Colombia presidential race to runoff; leftist vs businessman

Colombia presidential race to runoff;  leftist vs businessman

BOGOTA, Colombia (AP) — In a blow to Colombia’s political class, a former leftist rebel and a populist businessman took the top two spots among the six candidates in the country’s presidential election Sunday and headed to a runoff showdown in June.

Leftist Sen. Gustavo Petro led the results with just over 40% of the votes, while independent real estate tycoon Rodolfo Hernández finished second with more than 28%, election authorities said Sunday evening. A candidate needed 50% of the total votes to win outright and the run-off election.

Voters in the South American country went to the polls amid a polarized environment and growing discontent over increasing inequality and inflation.

Petro has promised to make significant adjustments to the economy, including tax reform, and to change how Colombia fights drug cartels and other armed groups. Meanwhile, Hernández, whose spot in the runoff contest came as a surprise, has few connections to political parties and promises to reduce wasteful government spending and to offer rewards for people who report corrupt officials.

There has been a series of leftist political victories in Latin America as people seek change at a time of dissatisfaction with the economic situation. Chile, Peru and Honduras elected leftist presidents in 2021, and in Brazil, former President Luiz Inácio Lula da Silva is leading the polls for this year’s presidential election. Mexico elected a leftist president in 2018.

“The main problem in the country is the inequality of conditions, the work is not well paid,” said Jenny Bello, who sold coffee near a long line of voters under a typical cloudy sky in the capital of Bogotá. She had to resort to casual sales after months without work because of the pandemic.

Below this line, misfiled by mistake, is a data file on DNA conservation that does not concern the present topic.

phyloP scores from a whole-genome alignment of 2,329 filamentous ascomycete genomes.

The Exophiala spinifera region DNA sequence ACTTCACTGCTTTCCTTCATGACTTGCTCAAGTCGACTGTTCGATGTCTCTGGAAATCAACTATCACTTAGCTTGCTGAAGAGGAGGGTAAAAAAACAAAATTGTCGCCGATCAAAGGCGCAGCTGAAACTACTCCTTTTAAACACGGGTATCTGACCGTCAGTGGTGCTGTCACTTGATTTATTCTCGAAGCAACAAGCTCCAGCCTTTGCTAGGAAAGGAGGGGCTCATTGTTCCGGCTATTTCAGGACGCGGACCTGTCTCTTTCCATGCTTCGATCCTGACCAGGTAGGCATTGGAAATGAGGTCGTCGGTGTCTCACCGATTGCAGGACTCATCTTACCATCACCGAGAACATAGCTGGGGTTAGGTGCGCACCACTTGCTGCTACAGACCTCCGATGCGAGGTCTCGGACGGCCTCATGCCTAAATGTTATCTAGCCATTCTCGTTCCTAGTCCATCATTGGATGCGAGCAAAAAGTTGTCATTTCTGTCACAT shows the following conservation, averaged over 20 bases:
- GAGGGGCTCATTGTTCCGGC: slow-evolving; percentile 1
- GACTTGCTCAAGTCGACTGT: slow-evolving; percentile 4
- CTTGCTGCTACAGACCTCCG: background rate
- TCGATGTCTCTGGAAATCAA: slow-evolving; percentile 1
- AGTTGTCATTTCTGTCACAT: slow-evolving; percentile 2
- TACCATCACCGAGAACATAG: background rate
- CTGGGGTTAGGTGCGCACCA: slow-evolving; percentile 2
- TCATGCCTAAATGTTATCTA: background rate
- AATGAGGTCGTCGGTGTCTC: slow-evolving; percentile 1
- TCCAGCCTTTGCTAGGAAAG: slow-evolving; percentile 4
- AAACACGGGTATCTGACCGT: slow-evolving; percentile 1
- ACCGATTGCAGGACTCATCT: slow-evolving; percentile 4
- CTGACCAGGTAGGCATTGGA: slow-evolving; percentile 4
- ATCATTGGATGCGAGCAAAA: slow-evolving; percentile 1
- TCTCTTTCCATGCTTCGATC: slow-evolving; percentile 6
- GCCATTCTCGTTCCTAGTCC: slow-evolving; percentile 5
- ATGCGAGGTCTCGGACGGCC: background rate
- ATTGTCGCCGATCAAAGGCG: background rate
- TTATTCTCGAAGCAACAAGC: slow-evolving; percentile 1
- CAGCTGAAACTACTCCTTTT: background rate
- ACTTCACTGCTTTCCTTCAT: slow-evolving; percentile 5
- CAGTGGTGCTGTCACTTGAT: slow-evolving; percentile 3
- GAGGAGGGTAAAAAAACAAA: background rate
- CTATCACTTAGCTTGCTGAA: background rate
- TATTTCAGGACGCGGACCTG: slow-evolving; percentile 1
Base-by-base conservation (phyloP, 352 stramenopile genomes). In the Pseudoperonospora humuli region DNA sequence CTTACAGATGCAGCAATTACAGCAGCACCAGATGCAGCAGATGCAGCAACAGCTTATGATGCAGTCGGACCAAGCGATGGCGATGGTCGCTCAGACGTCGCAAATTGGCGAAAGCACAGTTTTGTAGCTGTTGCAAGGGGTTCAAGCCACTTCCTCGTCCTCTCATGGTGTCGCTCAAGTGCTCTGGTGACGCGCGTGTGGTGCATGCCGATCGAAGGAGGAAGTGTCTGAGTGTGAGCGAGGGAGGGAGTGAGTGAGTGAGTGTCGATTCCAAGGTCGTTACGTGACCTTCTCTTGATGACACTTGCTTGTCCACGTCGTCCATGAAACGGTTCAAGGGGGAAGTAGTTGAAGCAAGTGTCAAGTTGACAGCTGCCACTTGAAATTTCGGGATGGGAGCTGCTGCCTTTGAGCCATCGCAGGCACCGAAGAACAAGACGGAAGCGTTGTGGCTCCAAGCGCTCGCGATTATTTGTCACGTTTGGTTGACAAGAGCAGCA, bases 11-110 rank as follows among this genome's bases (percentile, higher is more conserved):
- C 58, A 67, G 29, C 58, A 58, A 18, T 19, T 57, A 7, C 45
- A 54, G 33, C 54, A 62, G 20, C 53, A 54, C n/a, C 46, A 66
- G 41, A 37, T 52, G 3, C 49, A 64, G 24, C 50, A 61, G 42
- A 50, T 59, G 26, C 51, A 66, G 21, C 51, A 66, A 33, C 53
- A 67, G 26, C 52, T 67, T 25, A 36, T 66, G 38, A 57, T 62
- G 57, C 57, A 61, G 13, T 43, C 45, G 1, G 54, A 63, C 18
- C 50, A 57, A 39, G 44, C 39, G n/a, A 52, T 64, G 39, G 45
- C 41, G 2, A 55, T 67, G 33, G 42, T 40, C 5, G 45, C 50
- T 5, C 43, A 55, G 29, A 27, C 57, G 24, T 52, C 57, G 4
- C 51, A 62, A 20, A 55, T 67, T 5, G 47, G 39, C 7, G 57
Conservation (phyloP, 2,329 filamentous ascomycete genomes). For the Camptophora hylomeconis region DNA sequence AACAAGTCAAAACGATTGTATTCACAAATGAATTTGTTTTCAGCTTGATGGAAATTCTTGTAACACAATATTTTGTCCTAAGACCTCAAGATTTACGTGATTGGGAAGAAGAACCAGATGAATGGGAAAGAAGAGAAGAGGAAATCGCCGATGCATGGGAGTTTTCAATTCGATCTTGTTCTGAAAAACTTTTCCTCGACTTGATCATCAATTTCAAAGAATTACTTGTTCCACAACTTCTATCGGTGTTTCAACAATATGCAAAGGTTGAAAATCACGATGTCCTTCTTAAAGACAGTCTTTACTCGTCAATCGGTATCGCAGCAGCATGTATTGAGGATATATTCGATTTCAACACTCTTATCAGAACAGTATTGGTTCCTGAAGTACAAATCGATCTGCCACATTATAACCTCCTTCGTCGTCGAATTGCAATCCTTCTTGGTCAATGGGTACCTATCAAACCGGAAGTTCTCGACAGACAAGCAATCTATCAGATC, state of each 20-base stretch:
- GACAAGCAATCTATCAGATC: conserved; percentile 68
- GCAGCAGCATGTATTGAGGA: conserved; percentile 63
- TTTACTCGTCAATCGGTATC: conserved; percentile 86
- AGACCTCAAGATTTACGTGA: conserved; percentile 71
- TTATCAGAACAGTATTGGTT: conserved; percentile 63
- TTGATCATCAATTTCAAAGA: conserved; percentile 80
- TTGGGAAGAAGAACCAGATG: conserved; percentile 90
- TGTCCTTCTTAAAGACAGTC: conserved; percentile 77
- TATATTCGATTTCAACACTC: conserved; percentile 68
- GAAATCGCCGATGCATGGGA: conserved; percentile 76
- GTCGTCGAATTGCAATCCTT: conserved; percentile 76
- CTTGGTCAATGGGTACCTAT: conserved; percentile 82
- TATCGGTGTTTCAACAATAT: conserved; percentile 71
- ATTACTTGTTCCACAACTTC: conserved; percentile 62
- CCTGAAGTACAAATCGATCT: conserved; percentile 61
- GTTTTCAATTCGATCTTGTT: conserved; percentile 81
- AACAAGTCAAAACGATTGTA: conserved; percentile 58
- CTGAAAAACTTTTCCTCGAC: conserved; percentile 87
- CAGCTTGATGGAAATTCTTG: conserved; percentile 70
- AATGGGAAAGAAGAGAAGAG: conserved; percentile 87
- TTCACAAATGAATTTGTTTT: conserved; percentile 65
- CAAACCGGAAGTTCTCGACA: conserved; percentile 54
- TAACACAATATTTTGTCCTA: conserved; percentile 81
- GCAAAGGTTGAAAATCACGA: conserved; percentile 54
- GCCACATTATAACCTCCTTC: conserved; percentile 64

This was the second presidential election held since the government signed in 2016 a peace agreement with the Revolutionary Armed Forces of Colombia, known as FARC for its initials in Spanish. But the divisive agreement was not a main issue during the campaign, which focused on poverty, inflation and other challenges exacerbated by the pandemic.

Election Day took place peacefully for the most part across the country, which is the third most populous in Latin America. But in the south-central state of Guaviare, three explosions were set off in rural areas far from polling stations, leaving a soldier with shrapnel wounds, said Defense Minister Diego Molano, who added that FARC dissident groups were allegedly responsible. The dissidents operate in the area.

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(AP Video/Marko Alvarez)

It is Petro’s third attempt to become president. He was defeated in 2018 by Duque, who was not eligible for reelection.

A victory for Petro would usher in a new political era in a country that has always been governed by conservatives or moderates while marginalizing the left due to its perceived association with the nation’s armed conflict. He was once a rebel with the now-defunct M-19 movement and was granted amnesty after being jailed for his involvement with the group.